As tested in Motor Trend the Hyundai Tucson is faster than the Jeep Compass (automatics tested):

Tucson SE/Value

Tucson SEL/Sport/Limited/Ultimate

Compass

Zero to 60 MPH

9.7 sec

8.8 sec

10.5 sec

Quarter Mile

17.2 sec

16.7 sec

17.8 sec

Speed in 1/4 Mile

81.1 MPH

84.1 MPH

76.1 MPH

Fuel Economy and Range

© 1999 - 2019 Advanta-STAR Automotive Research. All rights reserved. This vehicle comparison and all of the content in it are provided only by license from Advanta-STAR Automotive Research Corporation of America. If you are not a legally licensed user of this vehicle comparison, it is against federal law to access it, copy it, forward it or use it in any manner whatsoever. Any unauthorized use of this vehicle comparison is a violation of U.S. and international law and is punishable criminally and civilly. 6IUEX-0KENZ 45.55.47.189 2019/10/16

The Tucson has 2.9 gallons more fuel capacity than the Compass (16.4 vs. 13.5 gallons), for longer range between fill-ups.

Transmission

© 1999 - 2019 Advanta-STAR Automotive Research. All rights reserved. This vehicle comparison and all of the content in it are provided only by license from Advanta-STAR Automotive Research Corporation of America. If you are not a legally licensed user of this vehicle comparison, it is against federal law to access it, copy it, forward it or use it in any manner whatsoever. Any unauthorized use of this vehicle comparison is a violation of U.S. and international law and is punishable criminally and civilly. 6IUEX-0KENZ 45.55.47.189 2019/10/16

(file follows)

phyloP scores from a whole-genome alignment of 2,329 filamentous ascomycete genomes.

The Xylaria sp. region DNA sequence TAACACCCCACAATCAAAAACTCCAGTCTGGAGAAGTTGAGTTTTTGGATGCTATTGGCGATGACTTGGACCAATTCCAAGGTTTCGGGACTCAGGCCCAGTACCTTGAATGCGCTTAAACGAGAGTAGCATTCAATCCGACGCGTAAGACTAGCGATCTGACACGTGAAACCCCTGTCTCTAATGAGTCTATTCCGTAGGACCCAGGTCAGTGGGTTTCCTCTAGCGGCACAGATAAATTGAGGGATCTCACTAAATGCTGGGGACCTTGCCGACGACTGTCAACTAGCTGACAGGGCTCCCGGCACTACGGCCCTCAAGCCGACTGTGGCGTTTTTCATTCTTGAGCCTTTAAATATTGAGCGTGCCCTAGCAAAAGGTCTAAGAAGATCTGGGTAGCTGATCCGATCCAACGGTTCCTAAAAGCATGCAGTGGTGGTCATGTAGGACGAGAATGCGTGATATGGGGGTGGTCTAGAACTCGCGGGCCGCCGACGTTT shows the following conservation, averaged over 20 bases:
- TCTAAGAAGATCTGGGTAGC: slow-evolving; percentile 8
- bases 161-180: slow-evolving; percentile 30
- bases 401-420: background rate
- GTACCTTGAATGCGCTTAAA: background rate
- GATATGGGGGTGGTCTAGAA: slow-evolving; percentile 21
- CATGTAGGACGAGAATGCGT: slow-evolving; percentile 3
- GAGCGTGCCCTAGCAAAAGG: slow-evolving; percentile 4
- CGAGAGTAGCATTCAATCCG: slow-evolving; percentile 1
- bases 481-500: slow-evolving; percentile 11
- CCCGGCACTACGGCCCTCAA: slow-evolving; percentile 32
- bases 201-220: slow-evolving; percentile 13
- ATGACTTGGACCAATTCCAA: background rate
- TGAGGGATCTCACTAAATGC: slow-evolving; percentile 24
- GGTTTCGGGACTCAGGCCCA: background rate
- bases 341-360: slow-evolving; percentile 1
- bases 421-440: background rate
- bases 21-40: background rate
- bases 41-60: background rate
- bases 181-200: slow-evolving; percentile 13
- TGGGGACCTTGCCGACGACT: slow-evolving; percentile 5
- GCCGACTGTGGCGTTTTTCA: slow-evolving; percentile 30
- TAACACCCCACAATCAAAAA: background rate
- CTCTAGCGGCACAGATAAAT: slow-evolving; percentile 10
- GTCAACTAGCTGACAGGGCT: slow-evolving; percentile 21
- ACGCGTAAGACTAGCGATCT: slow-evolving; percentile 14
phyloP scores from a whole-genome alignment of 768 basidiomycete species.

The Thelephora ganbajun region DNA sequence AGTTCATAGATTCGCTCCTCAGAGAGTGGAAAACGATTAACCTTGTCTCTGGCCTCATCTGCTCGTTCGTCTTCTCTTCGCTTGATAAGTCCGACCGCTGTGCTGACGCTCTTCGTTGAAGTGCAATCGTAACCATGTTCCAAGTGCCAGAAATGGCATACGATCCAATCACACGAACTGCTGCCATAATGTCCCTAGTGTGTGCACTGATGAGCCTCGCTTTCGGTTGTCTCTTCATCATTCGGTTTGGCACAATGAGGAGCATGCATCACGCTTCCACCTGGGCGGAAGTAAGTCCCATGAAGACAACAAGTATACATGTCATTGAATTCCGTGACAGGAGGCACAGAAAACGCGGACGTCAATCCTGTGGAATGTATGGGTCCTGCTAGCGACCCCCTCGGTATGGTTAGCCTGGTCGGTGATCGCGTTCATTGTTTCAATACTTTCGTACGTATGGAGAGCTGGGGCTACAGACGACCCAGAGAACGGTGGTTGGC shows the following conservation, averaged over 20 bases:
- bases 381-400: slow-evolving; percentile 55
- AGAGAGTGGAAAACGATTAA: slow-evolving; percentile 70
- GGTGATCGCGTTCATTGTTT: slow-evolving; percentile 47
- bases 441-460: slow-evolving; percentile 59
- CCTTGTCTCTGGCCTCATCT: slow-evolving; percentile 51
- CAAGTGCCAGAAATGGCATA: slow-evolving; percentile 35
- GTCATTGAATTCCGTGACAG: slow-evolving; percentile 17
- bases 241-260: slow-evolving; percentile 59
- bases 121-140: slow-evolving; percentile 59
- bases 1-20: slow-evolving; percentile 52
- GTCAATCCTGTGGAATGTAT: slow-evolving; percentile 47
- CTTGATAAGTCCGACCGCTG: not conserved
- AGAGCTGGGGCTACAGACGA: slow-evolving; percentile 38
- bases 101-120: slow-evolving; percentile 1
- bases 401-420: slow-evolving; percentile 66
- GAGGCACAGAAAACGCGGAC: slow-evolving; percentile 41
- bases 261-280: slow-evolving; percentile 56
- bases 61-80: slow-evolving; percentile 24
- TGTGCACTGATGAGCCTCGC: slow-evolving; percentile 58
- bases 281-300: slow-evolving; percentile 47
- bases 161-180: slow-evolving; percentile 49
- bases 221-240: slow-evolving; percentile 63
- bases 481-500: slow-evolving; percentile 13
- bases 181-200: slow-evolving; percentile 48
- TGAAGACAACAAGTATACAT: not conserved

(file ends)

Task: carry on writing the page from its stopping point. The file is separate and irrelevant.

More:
The Hyundai Tucson comes standard with an automatic transmission, for driver comfort, especially in the city. Automatic costs extra on the Compass.

The Tucson offers an available sequential manual gearbox (SMG). With no clutch pedal to worry about and a fully automatic mode, an SMG is much more efficient than a conventional automatic but just as easy to drive. The Compass doesn’t offer an SMG.

Brakes and Stopping

© 1999 - 2019 Advanta-STAR Automotive Research. All rights reserved. This vehicle comparison and all of the content in it are provided only by license from Advanta-STAR Automotive Research Corporation of America. If you are not a legally licensed user of this vehicle comparison, it is against federal law to access it, copy it, forward it or use it in any manner whatsoever. Any unauthorized use of this vehicle comparison is a violation of U.S. and international law and is punishable criminally and civilly. 6IUEX-0KENZ 45.55.47.189 2019/10/16

The Tucson stops much shorter than the Compass:

Tucson

Compass

60 to 0 MPH

118 feet

144 feet

Motor Trend

60 to 0 MPH (Wet)

138 feet

151 feet

Consumer Reports

Tires and Wheels

© 1999 - 2019 Advanta-STAR Automotive Research. All rights reserved. This vehicle comparison and all of the content in it are provided only by license from Advanta-STAR Automotive Research Corporation of America. If you are not a legally licensed user of this vehicle comparison, it is against federal law to access it, copy it, forward it or use it in any manner whatsoever. Any unauthorized use of this vehicle comparison is a violation of U.S. and international law and is punishable criminally and civilly. 6IUEX-0KENZ 45.55.47.189 2019/10/16

For better traction, the Tucson has larger standard tires than the Compass (225/60R17 vs. 215/65R16). The Tucson Sport’s tires are larger than the largest tires available on the Compass (245/45R19 vs. 235/45R19).

The Tucson SE/Value’s standard tires provide better handling because they have a lower 60 series profile (height to width ratio) that provides a stiffer sidewall than the Compass Sport’s standard 65 series tires.